• Vaccines do not 'overload' the immune system 3. In order to work, vaccines must bring on a response from the immune system, but everyday mishaps like scraped knees and sore throats place more of a demand on the immune system than the combination of MenC and all of the routine vaccinations for babies.
  • Routine vaccinations are timed to protect babies when they need it most.

Although the MenC vaccine has been tremendously successful, it is important to remember that not all forms of meningitis and septicaemia are vaccine preventable and it is still important to be aware of the symptoms of meningitis and septicaemia.

Group B meningococcal bacteria currently cause around 50% of all meningitis and septicaemia in the UK. A new MenB vaccine, called Bexsero®, which is licensed in Europe, has recently been recommended for all babies in the UK, however, the timetable for introducing it has not been set out yet and it has not yet been recommended in Ireland.

References

  1. Trotter CL, Andrews NJ, Kaczmarski EB, Miller E, Ramsay ME. Effectiveness of meningococcal serogroup C conjugate vaccine 4 years after introduction. The Lancet 2004;364:365-367
  2. Department of Health. Immunisation against infectious disease. Chapter 22 Meningococcal. https://www.gov.uk/government/publications/meningococcal-the-green-book-chapter-22 (accessed April 2014).
  3. Offit PA, Offit PA, Quarles J, Gerber MA, Hackett CJ, Marcuse EK, Kollman TR, Gellin BG, Landry S. Addressing parents' concerns: Do multiple vaccines overwhelm or weaken the infant's immune system? Pediatrics Jan 2002;109(1):124-9. http://pediatrics.aappublications.org/cgi/content/full/109/1/124 (accessed 17 May 2007)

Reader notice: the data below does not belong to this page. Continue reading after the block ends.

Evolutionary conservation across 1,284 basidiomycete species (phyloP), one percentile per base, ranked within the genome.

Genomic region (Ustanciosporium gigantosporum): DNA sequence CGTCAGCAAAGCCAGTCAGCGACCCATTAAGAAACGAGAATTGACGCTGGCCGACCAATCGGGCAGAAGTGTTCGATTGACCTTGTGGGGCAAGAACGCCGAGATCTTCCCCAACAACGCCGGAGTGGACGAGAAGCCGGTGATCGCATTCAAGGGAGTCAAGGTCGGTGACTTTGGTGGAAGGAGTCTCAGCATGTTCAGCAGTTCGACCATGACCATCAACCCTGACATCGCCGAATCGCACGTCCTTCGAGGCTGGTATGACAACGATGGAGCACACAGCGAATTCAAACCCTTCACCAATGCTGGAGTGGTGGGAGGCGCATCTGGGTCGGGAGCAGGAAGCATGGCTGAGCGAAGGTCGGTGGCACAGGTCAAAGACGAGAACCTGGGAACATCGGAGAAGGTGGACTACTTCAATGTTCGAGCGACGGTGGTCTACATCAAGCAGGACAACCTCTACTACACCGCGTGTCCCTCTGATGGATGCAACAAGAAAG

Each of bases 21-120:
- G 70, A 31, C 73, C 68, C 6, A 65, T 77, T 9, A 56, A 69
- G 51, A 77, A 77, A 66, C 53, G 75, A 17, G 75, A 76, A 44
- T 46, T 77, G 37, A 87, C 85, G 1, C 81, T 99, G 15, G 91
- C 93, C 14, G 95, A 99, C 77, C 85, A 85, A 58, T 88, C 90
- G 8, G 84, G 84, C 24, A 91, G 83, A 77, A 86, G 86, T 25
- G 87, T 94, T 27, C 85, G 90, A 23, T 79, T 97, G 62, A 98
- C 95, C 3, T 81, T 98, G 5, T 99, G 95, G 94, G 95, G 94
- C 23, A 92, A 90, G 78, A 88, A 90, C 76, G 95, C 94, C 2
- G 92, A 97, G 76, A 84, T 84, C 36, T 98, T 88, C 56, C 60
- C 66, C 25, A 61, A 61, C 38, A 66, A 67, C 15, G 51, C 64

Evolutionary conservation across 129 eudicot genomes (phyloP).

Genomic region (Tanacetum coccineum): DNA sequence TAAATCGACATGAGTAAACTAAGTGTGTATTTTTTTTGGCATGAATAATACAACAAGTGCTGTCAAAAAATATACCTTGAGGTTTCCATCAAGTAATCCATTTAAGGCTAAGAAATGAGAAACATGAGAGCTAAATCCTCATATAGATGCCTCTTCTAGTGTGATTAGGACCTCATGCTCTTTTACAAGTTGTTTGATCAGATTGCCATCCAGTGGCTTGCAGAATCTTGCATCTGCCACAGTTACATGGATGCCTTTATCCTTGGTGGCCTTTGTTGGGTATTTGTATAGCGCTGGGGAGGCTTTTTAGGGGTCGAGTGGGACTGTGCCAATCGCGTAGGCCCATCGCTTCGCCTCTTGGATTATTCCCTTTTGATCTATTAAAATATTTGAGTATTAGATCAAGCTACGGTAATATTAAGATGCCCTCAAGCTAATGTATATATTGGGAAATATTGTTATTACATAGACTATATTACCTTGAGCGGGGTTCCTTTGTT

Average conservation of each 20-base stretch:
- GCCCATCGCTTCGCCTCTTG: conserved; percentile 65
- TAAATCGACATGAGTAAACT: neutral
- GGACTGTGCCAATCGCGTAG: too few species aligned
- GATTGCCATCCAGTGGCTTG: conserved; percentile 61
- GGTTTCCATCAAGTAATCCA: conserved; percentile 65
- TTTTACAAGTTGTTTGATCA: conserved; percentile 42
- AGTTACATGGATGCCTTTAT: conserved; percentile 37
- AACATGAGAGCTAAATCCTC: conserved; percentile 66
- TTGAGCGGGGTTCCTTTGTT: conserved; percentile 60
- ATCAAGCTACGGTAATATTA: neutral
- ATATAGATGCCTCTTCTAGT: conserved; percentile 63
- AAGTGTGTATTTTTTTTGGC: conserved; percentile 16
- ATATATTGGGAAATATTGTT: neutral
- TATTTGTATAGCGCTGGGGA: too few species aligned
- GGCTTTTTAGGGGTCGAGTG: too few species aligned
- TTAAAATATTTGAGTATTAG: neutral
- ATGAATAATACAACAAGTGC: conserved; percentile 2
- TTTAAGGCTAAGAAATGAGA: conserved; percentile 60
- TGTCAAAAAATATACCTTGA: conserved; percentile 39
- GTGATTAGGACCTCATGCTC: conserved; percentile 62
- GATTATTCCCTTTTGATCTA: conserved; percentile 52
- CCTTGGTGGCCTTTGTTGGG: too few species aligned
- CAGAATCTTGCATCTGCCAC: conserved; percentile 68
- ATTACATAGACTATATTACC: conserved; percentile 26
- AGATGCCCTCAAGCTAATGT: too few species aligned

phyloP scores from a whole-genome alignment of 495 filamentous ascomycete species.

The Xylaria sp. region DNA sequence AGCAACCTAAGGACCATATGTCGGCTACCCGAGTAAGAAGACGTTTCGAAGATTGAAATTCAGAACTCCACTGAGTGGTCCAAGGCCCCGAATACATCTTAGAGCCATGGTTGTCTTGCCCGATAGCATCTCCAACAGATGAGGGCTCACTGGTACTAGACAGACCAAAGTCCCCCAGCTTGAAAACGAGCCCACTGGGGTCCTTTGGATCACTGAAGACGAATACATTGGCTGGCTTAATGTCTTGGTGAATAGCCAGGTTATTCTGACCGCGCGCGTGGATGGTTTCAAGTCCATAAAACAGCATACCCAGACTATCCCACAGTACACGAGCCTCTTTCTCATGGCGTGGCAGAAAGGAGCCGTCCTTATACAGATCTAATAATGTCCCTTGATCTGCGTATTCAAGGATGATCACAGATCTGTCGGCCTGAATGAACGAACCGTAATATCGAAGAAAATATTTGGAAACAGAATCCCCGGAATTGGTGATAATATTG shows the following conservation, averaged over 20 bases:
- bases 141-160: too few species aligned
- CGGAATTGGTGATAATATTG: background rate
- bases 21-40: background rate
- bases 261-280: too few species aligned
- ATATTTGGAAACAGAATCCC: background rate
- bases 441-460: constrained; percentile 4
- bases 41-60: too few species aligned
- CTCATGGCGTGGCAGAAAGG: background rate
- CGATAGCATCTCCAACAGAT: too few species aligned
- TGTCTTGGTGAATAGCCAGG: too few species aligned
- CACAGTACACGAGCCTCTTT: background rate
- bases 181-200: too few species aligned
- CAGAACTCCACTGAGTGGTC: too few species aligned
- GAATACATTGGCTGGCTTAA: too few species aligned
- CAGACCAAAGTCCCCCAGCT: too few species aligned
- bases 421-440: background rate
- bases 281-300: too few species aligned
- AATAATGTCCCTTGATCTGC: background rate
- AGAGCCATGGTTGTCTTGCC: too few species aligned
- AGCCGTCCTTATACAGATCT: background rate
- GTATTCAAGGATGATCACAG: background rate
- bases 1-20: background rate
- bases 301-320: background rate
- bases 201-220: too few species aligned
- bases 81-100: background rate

Hib (Haemophilus Influenzae Type B) vaccine

A conjugate vaccine (made from a tiny fragment of the bacteria's sugar-coat attached to a protein) against Hib was introduced in the UK and Ireland in 1992, and provides long-lasting immunity. Since the introduction of the Hib vaccine, the incidence of meningitis cause by Haemophilus influenzae has been reduced by over 90%, across the UK and Ireland 1,2 .

Introduction of the conjugate Hib vaccine has also reduced carriage rates of the bacteria 3 . Before the vaccine was introduced, a large proportion of children under age 5 carried the bacteria. Now that vaccination is routine, carriage of the bacteria is much less common, and as a result protection is extended to the rest of the population, even those not immunised. This is called 'herd immunity'.

Is Hib vaccine safe?

Millions of doses given to children worldwide over more than a decade have established an excellent safety record. Adverse reactions are no more common than for other vaccines routinely given to babies and children. The Hib vaccine is not a live vaccine and cannot cause even a very mild form of the disease.

Who gets Hib vaccine?

Currently in the UK, the vaccine is offered to babies at 2, 3, and 4 months of age in the routine immunisation programme, with a Hib booster (given as combined Hib/MenC) offered at 12-13  months of age. 

In addition, in the UK, Hib vaccine is recommended for older children and adults with certain immune deficiencies such as people with HIV or those without a functioning spleen (asplenics and hyposplenics), including people who have sickle cell disorder 4 .

Currently in Ireland, the vaccine is offered to babies at 2, 4 and 6 months of age in the routine immunisation programme, with a Hib booster dose offered at 12 months of age.

In addition to babies, in Ireland, Hib vaccine is recommended for all children under four years of age who have not previously had the vaccine and for anyone with malfunctioning or lack of spleen, sickle cell disease, HIV or other immunodeficiency, irrespective of how old they are 5 .